She pushed the thoughts of Denny and childhood memories aside.  She didn’t want to think about Ethan this way.  She didn’t want to be near the man after what he’d done.  Because of him, her beloved brother had paid with his life, while Ethan came out a hero. 
Maybe she was being childish, but time didn’t heal all wounds and even after ten years, hers were still very raw.  
All these years while Ethan was gone it was easier to hang on to the bitterness of losing Denny and the part Ethan had played in his death.  As Ethan eased her into the back seat of the cruiser, she laughed bitterly at the irony that he was here for her during her accident when he’d left Denny to die alone. 
“What’s wrong?”
“Nothing.   
The tow truck pulled up alongside the cruiser.  Ethan walked over to the truck as the driver rolled down the window and leaned over to talk to Ethan.  Then the driver climbed out of the truck and walked with Ethan down the slight embankment to look at her car.
Damn Ethan for still being so handsome.  The teenager that Maddie was couldn’t help but be starry-eyed over her big brother’s best friend.  She’d been a fool for him with the kind of crush that was fuel for made-for-TV-movies and teen magazines.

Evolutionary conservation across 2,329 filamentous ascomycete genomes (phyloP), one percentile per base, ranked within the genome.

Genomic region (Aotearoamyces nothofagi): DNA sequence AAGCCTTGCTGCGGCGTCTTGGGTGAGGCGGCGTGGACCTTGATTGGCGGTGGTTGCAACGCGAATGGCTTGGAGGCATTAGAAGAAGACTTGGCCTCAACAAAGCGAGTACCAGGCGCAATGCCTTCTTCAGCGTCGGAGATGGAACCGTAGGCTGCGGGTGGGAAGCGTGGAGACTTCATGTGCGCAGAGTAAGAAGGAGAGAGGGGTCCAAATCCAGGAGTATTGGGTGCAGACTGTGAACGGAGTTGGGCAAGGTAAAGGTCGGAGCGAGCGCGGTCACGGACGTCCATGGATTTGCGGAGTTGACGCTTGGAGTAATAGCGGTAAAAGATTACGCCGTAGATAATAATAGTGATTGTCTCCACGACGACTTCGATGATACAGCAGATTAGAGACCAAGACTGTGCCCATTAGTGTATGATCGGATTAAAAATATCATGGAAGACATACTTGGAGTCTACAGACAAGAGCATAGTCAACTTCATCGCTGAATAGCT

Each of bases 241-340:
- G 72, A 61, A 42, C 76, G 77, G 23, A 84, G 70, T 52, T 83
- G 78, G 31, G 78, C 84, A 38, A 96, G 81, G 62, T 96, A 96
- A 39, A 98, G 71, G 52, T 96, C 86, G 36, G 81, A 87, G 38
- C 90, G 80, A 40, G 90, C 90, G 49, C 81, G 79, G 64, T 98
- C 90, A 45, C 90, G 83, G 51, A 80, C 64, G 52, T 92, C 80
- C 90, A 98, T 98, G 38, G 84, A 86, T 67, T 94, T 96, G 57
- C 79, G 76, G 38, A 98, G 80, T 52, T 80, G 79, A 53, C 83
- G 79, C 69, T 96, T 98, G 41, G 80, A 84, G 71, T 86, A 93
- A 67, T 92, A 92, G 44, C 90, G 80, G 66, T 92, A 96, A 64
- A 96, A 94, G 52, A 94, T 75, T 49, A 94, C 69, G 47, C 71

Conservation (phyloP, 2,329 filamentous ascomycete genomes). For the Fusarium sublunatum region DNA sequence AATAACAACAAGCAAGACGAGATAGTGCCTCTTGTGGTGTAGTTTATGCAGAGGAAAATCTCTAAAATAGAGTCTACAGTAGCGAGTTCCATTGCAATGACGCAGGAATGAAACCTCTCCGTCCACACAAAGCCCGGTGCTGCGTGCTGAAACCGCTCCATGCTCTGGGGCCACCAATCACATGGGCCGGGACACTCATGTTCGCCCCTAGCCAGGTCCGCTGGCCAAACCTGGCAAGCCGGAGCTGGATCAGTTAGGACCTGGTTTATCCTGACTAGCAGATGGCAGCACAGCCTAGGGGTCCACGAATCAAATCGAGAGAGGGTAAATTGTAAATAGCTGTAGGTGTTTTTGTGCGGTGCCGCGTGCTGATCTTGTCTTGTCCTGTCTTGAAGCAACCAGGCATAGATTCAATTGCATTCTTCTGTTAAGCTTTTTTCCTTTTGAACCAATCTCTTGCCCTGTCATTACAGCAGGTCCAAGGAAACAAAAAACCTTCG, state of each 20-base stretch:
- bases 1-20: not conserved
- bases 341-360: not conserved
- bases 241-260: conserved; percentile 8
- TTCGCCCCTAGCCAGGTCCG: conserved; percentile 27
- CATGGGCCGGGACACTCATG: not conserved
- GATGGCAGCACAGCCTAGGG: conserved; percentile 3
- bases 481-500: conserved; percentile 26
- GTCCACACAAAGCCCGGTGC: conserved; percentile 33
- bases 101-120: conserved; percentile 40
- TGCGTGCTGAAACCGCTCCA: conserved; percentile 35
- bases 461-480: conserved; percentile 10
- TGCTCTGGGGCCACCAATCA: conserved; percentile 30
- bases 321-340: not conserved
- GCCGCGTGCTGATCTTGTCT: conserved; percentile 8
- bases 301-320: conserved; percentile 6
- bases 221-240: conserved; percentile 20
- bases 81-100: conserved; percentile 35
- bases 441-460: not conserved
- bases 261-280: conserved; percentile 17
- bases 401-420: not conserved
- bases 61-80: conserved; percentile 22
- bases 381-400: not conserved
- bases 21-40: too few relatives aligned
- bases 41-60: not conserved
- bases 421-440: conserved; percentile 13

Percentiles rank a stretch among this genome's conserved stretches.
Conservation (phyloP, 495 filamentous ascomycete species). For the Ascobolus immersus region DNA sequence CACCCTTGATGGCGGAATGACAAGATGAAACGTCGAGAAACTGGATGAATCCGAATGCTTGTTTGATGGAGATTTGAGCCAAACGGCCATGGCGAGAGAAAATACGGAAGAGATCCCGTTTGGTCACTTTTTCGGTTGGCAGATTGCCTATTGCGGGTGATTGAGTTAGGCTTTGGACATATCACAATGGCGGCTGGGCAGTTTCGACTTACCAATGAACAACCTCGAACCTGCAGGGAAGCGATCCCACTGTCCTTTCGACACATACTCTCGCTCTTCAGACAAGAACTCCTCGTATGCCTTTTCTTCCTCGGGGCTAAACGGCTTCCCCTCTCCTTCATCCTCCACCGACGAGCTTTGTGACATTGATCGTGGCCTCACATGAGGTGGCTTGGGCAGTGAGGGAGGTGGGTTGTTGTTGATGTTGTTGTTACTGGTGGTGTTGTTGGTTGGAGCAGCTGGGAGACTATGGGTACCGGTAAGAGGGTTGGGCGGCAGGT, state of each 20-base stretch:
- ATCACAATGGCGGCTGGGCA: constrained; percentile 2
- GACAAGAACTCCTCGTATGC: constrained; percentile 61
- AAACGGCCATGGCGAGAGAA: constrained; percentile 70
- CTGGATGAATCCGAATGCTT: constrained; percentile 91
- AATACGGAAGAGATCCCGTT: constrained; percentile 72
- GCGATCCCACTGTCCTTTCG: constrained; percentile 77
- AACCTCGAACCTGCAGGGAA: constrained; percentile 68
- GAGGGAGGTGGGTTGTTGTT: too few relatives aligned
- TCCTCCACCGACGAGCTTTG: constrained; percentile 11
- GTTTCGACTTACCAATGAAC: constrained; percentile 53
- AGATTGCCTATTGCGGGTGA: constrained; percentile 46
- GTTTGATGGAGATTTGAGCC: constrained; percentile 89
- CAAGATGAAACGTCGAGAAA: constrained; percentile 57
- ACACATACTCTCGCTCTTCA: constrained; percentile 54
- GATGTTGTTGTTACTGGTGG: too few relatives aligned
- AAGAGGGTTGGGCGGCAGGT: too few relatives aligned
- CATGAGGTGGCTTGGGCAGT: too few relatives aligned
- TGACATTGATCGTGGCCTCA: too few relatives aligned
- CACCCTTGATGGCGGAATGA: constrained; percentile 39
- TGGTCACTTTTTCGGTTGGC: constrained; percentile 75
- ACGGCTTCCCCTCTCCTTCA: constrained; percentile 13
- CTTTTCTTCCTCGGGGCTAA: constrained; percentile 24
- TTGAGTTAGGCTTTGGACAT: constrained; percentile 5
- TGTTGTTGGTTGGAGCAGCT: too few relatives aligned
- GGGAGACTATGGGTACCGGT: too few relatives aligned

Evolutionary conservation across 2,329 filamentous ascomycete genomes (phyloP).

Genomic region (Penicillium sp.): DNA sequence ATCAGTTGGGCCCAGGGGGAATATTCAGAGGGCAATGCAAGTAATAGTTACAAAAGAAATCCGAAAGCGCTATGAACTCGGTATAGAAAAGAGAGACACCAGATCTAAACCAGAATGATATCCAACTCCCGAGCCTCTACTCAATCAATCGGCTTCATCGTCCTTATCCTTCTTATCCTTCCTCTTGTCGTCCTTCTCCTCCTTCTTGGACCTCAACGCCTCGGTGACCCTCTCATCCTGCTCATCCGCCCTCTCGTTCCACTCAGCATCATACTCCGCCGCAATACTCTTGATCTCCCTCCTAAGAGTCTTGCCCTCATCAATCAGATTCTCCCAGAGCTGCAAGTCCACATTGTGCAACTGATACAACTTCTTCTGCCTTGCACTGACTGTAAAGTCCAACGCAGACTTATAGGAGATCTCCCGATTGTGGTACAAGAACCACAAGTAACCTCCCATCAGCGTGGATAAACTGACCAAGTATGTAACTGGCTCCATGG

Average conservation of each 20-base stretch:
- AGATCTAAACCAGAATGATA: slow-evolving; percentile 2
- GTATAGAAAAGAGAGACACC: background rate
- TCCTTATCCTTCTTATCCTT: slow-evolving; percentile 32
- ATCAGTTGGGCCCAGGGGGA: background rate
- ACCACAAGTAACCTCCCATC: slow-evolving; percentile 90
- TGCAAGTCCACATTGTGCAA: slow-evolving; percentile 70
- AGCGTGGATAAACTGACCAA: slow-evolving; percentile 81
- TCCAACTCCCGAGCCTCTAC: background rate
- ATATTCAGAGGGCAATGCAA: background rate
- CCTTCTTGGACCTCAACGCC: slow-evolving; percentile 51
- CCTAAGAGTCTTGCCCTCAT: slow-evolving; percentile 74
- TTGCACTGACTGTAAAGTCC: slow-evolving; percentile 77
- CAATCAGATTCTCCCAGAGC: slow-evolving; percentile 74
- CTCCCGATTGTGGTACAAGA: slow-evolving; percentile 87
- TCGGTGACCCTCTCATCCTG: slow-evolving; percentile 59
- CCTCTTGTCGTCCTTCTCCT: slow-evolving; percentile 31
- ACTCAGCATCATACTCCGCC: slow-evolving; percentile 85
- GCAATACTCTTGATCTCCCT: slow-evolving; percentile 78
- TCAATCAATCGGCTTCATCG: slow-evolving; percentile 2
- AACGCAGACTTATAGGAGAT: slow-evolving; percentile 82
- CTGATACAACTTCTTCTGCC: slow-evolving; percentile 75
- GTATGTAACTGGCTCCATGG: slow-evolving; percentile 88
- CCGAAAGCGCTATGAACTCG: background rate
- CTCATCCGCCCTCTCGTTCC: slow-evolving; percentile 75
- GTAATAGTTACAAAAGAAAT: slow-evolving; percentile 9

Years of being in the military and working out hard had changed his body, giving Ethan muscles that were clearly visible beneath his short-sleeved police shirt.  He’d never been a scrawny kid like a lot of high school boys.  But now…  He stood tall and very sure of his every move, something Maddie had always been drawn to.
The tow truck shifted gears suddenly, startling Maddie out of thoughts of Ethan.  She was thankful for the diversion.
Ethan smiled at her as he walked back to the cruiser.  She turned her head away.